The article singles out Ibrahim Ozbolat, assistant professor of mechanical and industrial engineering and co-director of the Advanced Manufacturing Technology Group (AMTech) at the UI Center for Computer-Aided Design (CCAD), stating in a HuffPost Live interview this week that he believes bioprinting can be used to create currently nonexistent organs that could improve the human body’s functionality and perhaps even generate electricity within the human body to power electronic implants such as Pacemakers. Ozbolat and his team at AMTech have conducted various other bioprinting research projects.

To access the article and the other schools mentioned, go to http://www.inside3dp.com/13-universities-investing-heavily-3d-printing/.

For more on the College of Engineering's 3D printer capabilities, go to http://www.engineering.uiowa.edu/tags/3d-printer.

3. Iowa Flood Center Installs 50 new Stream Sensors

This fall, the Iowa Flood Center (IFC) at the University of Iowa, in collaboration with the Iowa Department of Natural Resources, will expand the IFC’s sensor network by installing 50 new stream stage sensors across the state, bringing the ability to better watch waterways to more communities.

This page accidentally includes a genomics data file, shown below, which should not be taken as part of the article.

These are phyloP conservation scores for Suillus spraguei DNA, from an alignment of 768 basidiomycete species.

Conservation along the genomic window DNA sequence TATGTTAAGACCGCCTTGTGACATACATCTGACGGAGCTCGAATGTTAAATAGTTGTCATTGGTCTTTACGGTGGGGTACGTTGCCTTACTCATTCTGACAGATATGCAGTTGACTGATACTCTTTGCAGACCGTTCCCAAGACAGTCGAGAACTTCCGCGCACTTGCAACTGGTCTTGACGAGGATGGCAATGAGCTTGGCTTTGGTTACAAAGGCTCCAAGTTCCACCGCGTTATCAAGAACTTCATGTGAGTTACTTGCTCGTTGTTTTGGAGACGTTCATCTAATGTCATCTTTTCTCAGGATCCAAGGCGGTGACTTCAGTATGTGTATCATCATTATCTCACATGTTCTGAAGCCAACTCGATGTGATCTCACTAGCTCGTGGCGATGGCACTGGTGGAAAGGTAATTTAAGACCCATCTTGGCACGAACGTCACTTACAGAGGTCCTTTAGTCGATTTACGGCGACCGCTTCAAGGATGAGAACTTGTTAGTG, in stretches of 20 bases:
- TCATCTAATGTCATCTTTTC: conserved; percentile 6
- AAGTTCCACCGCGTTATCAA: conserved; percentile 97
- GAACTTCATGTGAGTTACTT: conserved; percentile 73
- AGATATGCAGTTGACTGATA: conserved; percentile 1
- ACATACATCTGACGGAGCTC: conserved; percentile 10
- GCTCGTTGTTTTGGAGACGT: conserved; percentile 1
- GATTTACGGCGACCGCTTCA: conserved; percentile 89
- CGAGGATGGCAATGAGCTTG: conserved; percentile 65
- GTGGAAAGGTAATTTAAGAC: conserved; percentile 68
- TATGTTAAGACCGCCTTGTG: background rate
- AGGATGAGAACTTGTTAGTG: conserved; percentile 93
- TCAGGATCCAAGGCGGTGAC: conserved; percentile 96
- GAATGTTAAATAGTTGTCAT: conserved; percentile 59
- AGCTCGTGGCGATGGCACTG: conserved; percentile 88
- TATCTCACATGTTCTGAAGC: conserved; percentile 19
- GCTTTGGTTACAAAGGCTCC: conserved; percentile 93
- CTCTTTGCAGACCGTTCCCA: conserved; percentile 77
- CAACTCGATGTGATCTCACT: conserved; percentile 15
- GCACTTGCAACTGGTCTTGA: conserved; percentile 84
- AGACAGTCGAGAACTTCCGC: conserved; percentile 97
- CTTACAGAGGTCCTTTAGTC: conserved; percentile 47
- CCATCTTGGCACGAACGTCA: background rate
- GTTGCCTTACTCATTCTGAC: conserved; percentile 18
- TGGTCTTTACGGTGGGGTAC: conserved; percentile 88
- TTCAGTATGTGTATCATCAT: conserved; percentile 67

The newest batch of sensors will result in a total of over 200 IFC sensors across the state.

Iowa Flood Center staff engineer Dan Ceynar and a group of students will install the sensors on the downstream side of bridges across Iowa over the next several weeks. Once they’re in place, the sensors monitor the water elevation by emitting an electronic pulse that measures the distance between the bridge and the water.

Measurements at each sensor are made every 15 minutes, and the sensor data is available to the public on the Iowa Flood Information System website.

“The first set of 50 IFC sensors were installed across the state in 2010 and provided valuable information to help Iowans prepare for and respond to rising river levels,” says IFC director Witold Krajewski. “We continue to work closely with local officials and coordinators to find locations where additional sensors are most beneficial.”